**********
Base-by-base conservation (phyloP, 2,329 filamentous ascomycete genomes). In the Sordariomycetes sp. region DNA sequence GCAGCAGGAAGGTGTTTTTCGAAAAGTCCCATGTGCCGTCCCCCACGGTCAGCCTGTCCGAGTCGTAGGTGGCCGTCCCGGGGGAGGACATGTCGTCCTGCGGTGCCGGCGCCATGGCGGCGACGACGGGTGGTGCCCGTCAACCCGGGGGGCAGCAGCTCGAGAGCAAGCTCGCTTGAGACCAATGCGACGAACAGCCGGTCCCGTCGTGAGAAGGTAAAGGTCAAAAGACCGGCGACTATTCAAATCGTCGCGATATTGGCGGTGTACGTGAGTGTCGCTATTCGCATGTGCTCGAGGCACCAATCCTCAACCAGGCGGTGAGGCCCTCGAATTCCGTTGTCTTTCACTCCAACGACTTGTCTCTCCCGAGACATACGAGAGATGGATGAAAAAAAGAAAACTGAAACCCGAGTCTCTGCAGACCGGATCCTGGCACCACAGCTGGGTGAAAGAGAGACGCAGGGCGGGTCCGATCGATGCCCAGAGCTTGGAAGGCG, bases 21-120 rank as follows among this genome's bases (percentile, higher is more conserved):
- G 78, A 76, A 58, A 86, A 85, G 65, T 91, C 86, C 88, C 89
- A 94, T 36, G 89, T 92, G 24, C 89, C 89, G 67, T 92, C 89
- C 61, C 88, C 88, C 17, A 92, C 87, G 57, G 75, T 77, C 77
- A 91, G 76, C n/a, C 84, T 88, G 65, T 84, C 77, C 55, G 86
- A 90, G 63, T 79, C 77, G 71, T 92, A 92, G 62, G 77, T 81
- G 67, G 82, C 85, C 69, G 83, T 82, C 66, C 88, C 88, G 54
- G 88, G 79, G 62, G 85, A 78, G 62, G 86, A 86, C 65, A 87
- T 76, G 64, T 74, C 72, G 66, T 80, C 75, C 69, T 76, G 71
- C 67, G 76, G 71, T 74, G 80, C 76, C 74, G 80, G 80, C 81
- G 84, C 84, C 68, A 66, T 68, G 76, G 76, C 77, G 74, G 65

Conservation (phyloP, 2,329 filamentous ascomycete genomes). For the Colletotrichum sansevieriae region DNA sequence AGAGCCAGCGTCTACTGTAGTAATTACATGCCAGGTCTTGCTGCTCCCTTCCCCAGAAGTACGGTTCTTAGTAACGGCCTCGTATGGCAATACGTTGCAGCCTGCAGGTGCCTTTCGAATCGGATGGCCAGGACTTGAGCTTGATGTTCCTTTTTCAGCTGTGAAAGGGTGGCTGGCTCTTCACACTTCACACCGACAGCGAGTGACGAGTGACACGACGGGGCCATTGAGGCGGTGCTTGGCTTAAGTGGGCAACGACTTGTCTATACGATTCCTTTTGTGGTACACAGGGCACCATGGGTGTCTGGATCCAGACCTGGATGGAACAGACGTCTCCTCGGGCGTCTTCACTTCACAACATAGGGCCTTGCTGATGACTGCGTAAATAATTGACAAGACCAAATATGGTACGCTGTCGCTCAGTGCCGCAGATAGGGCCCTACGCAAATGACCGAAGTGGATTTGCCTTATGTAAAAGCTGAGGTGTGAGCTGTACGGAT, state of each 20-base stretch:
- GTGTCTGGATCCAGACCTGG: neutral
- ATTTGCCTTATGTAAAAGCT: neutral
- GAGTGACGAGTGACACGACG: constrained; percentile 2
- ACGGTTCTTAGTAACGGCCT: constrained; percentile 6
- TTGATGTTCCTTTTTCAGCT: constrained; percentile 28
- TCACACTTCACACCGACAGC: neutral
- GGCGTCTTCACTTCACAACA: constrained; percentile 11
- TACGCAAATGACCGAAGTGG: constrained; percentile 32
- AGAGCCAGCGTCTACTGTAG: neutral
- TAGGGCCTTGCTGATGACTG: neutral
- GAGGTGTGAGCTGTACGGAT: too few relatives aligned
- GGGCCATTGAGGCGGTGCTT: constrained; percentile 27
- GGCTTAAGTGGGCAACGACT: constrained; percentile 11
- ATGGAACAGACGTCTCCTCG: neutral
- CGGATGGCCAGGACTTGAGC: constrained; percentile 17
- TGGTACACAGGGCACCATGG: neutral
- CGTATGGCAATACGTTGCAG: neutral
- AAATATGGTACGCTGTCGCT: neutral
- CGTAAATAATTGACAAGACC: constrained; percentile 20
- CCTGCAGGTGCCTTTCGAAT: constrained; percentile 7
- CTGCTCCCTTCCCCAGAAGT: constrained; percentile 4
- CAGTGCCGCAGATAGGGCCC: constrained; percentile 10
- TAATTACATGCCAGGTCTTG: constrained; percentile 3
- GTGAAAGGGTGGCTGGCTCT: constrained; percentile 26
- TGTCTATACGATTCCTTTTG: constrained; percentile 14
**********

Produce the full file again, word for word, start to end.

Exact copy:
Base-by-base conservation (phyloP, 2,329 filamentous ascomycete genomes). In the Sordariomycetes sp. region DNA sequence GCAGCAGGAAGGTGTTTTTCGAAAAGTCCCATGTGCCGTCCCCCACGGTCAGCCTGTCCGAGTCGTAGGTGGCCGTCCCGGGGGAGGACATGTCGTCCTGCGGTGCCGGCGCCATGGCGGCGACGACGGGTGGTGCCCGTCAACCCGGGGGGCAGCAGCTCGAGAGCAAGCTCGCTTGAGACCAATGCGACGAACAGCCGGTCCCGTCGTGAGAAGGTAAAGGTCAAAAGACCGGCGACTATTCAAATCGTCGCGATATTGGCGGTGTACGTGAGTGTCGCTATTCGCATGTGCTCGAGGCACCAATCCTCAACCAGGCGGTGAGGCCCTCGAATTCCGTTGTCTTTCACTCCAACGACTTGTCTCTCCCGAGACATACGAGAGATGGATGAAAAAAAGAAAACTGAAACCCGAGTCTCTGCAGACCGGATCCTGGCACCACAGCTGGGTGAAAGAGAGACGCAGGGCGGGTCCGATCGATGCCCAGAGCTTGGAAGGCG, bases 21-120 rank as follows among this genome's bases (percentile, higher is more conserved):
- G 78, A 76, A 58, A 86, A 85, G 65, T 91, C 86, C 88, C 89
- A 94, T 36, G 89, T 92, G 24, C 89, C 89, G 67, T 92, C 89
- C 61, C 88, C 88, C 17, A 92, C 87, G 57, G 75, T 77, C 77
- A 91, G 76, C n/a, C 84, T 88, G 65, T 84, C 77, C 55, G 86
- A 90, G 63, T 79, C 77, G 71, T 92, A 92, G 62, G 77, T 81
- G 67, G 82, C 85, C 69, G 83, T 82, C 66, C 88, C 88, G 54
- G 88, G 79, G 62, G 85, A 78, G 62, G 86, A 86, C 65, A 87
- T 76, G 64, T 74, C 72, G 66, T 80, C 75, C 69, T 76, G 71
- C 67, G 76, G 71, T 74, G 80, C 76, C 74, G 80, G 80, C 81
- G 84, C 84, C 68, A 66, T 68, G 76, G 76, C 77, G 74, G 65

Conservation (phyloP, 2,329 filamentous ascomycete genomes). For the Colletotrichum sansevieriae region DNA sequence AGAGCCAGCGTCTACTGTAGTAATTACATGCCAGGTCTTGCTGCTCCCTTCCCCAGAAGTACGGTTCTTAGTAACGGCCTCGTATGGCAATACGTTGCAGCCTGCAGGTGCCTTTCGAATCGGATGGCCAGGACTTGAGCTTGATGTTCCTTTTTCAGCTGTGAAAGGGTGGCTGGCTCTTCACACTTCACACCGACAGCGAGTGACGAGTGACACGACGGGGCCATTGAGGCGGTGCTTGGCTTAAGTGGGCAACGACTTGTCTATACGATTCCTTTTGTGGTACACAGGGCACCATGGGTGTCTGGATCCAGACCTGGATGGAACAGACGTCTCCTCGGGCGTCTTCACTTCACAACATAGGGCCTTGCTGATGACTGCGTAAATAATTGACAAGACCAAATATGGTACGCTGTCGCTCAGTGCCGCAGATAGGGCCCTACGCAAATGACCGAAGTGGATTTGCCTTATGTAAAAGCTGAGGTGTGAGCTGTACGGAT, state of each 20-base stretch:
- GTGTCTGGATCCAGACCTGG: neutral
- ATTTGCCTTATGTAAAAGCT: neutral
- GAGTGACGAGTGACACGACG: constrained; percentile 2
- ACGGTTCTTAGTAACGGCCT: constrained; percentile 6
- TTGATGTTCCTTTTTCAGCT: constrained; percentile 28
- TCACACTTCACACCGACAGC: neutral
- GGCGTCTTCACTTCACAACA: constrained; percentile 11
- TACGCAAATGACCGAAGTGG: constrained; percentile 32
- AGAGCCAGCGTCTACTGTAG: neutral
- TAGGGCCTTGCTGATGACTG: neutral
- GAGGTGTGAGCTGTACGGAT: too few relatives aligned
- GGGCCATTGAGGCGGTGCTT: constrained; percentile 27
- GGCTTAAGTGGGCAACGACT: constrained; percentile 11
- ATGGAACAGACGTCTCCTCG: neutral
- CGGATGGCCAGGACTTGAGC: constrained; percentile 17
- TGGTACACAGGGCACCATGG: neutral
- CGTATGGCAATACGTTGCAG: neutral
- AAATATGGTACGCTGTCGCT: neutral
- CGTAAATAATTGACAAGACC: constrained; percentile 20
- CCTGCAGGTGCCTTTCGAAT: constrained; percentile 7
- CTGCTCCCTTCCCCAGAAGT: constrained; percentile 4
- CAGTGCCGCAGATAGGGCCC: constrained; percentile 10
- TAATTACATGCCAGGTCTTG: constrained; percentile 3
- GTGAAAGGGTGGCTGGCTCT: constrained; percentile 26
- TGTCTATACGATTCCTTTTG: constrained; percentile 14